The Homeless Postcode Lottery Could you be next?
Many people view homelessness as the result of personal failings, and consider that if the economy is going well, there is no excuse for not getting on. However these thoughts are contradicted by the facts, which show that homelessness is caused by a complex combination of a person's individual circumstances and difficult factors outside their control.
These problems can build up over years until the final crisis moment when a person becomes homeless. One such cause that Hopewiser has investigated is Structural. Structural causes of homelessness are social and economic in nature, and are often outside the control of the individual or family concerned.
Hopewiser has taken a look at freely available data on Ordnance Survey to find out if the lack of affordable housing, high house prices, high rents coupled with continuing low wages are contributing to the homeless crisis.
House Price data taken from Office of National Statistics (ONS)
Here we can see a picture of the average house price by Region in England & Wales. The most affordable area is the North East with an average price of a house at £135,000 and average wage earnings of £25,905. This is closely followed by Wales. The South East and London in particular is the least affordable with an average price of a house being £460,000 which is 340% higher than in the North East. Wages are only 143% higher leaving a large deficit to find.
If we then start to look at affordability within the lower quartile house prices, the North East remains the most affordable and London the least. However we can now see the North West has jumped up to rank the second most affordable with an average house price in the lower end of the market at £108,000. With the average lower quartile wage in the North West of £19,544 this means two people’s earnings combined of approximately £39,000 can get a mortgage of 2.7 times their salaries if they put a 10% deposit down of £10,800. Just like the good ol’ days pre 2008!
This is not the case for London. According to analysis in the Times, soaring prices and tough mortgage rules mean that first-time buyers need a salary of almost £100,000 to buy a house. The research shows that those trying to get on to the property ladder in the capital without help from their parents or other means need a salary that is six times higher than a first-time buyer in the North East would require, and four times higher than people in half of all regions in the UK.
The Rental Market
As you would expect, London has the highest rental cost in the country, but it is interesting to note that whilst buying a house in the North West is the second most affordable in the lower quartile sector, renting has jumped up to fith place. With average earnings in the North West of £26,746 and average rental of £712 per calendar month, 32% of one person’s wage is going on rent.
Does this squeeze people too hard, is it a contributing factor to young people living with parents? Is renting so precarious that if one person loses a wage, rent and bills can’t be met resulting in them becoming homeless?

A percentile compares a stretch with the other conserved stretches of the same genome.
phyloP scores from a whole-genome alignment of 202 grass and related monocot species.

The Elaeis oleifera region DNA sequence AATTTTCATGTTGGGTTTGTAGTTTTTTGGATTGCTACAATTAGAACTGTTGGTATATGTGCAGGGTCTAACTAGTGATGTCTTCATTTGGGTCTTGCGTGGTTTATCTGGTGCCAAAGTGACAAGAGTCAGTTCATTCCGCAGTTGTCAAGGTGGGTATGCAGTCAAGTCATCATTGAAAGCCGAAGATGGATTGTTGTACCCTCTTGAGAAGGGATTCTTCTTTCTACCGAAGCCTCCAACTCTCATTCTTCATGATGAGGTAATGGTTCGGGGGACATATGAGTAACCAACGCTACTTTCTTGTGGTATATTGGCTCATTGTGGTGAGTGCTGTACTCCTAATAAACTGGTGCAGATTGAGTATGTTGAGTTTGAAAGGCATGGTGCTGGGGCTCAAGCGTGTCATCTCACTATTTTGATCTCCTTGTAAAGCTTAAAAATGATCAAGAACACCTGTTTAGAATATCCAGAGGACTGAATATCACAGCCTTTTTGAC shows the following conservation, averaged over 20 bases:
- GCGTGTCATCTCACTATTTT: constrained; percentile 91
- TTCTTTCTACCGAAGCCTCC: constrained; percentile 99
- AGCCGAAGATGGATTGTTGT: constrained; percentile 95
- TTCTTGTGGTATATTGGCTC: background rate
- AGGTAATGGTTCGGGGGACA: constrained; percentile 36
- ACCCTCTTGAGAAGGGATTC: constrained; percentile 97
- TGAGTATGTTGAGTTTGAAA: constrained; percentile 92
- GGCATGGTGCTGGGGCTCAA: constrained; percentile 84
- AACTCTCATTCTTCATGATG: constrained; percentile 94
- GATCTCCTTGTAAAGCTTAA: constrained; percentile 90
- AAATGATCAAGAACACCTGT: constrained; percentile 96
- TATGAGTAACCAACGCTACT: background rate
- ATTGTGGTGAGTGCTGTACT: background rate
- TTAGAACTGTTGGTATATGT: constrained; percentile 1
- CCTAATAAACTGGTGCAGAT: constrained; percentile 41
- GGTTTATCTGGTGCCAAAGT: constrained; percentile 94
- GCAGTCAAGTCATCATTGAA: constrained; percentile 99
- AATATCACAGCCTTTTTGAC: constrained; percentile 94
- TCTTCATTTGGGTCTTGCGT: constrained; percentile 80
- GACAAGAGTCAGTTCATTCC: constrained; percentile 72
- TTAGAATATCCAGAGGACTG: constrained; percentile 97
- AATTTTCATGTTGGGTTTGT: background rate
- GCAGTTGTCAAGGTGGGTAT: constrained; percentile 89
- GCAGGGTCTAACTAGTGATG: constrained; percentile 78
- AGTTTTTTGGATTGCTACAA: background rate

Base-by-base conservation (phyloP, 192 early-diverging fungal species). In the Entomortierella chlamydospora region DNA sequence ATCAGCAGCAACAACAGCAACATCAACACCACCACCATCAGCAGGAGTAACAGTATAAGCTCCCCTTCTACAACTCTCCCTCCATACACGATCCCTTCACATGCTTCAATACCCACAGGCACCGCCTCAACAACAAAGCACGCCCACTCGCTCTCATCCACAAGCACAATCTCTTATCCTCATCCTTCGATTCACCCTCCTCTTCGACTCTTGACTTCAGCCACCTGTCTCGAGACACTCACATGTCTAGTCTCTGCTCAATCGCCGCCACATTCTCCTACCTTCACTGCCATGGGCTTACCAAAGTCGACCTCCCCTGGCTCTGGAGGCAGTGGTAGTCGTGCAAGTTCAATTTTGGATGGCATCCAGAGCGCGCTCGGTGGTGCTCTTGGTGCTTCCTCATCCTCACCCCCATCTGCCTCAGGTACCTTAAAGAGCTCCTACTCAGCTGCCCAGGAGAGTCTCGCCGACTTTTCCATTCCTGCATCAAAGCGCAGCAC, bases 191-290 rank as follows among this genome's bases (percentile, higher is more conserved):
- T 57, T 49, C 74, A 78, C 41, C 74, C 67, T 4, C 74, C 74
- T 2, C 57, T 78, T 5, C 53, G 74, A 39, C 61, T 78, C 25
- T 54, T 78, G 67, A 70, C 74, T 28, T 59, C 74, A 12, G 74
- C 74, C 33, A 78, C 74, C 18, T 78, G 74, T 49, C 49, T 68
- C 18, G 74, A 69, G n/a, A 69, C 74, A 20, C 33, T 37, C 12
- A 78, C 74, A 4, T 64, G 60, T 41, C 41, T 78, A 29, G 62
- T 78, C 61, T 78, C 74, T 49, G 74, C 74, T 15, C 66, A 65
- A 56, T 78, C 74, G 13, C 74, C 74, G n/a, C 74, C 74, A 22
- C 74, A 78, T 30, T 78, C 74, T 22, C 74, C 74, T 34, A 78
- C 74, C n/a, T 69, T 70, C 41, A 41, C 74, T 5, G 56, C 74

There are many factors that decide why a city has a large proportion of homelessness, but has such an expensive rental market with not enough properties available, particularly in the lower quartile sector been a factor?
While the UK economy has now clearly recovered from the credit crunch, future prospects have been dampened by uncertainty following the referendum vote for the UK to leave the EU. Although unemployment has been falling, so have average real earnings - and they are not now forecast to return to 2007 levels until well into the next decade.
Whilst unemployment is relatively low in 2018, it is still a key factor in homelessness. Homeless people want to work but often face multiple and complex barriers to finding and staying in employment.
According to the ONS, for the three months ending June 2018, the highest unemployment rate in the UK was in London (4.9%) and the lowest was in the South West (2.9%).
Homeless Statistics by Region
Crisis estimated rough sleeper numbers are up by 169% since 2010.
The increase in rough sleeping in England has varied geographically. The South East of England has reported a 261% increase in levels of rough sleeping since 2010. In the past 3 years, particularly sharp increases have also been reported in the North West (+130%) and in the East of England (104%).
Most notably, after years of rapid growth, the number of Central and Eastern European rough sleepers in London fell markedly during 2016 – from 1,000 (35% of the total) in Q2 2015/16 to 721 (28%) in Q2 2016/17. This sharp reduction in Central and Eastern Europeans sleeping rough has masked an on-going increase in rough sleeping involving UK nationals which is up by 6% in Q2 2016/17 compared with Q2 2015/16).
In the UK, the vast bulk of the recently recorded increase in statutory homelessness is attributable to the sharply rising numbers made homeless from the private rented sector, with relevant cases having quadrupled over the period – from less than 5,000 per year to over 18,000.
As a proportion of all statutory homelessness acceptances, such cases had consequentially risen from 11 per cent in 2009/10 to 31 per cent by 2015/16, remaining at this unprecedented level in 2016/17.
Homelessness prompted by mortgage repossessions or by social sector rent arrears remains at historically low levels so it is stated by Crisis that “beyond doubt, statutory homelessness is now far more closely associated with ejection from the private rented sector”.
This comment substantiates Hopewiser’s findings in this report, that renting is so expensive in the private sector that a family losing one wage may not be able to meet rent and bills. This may result in eviction and ultimately becoming homeless and this can be very much related to the region you live in.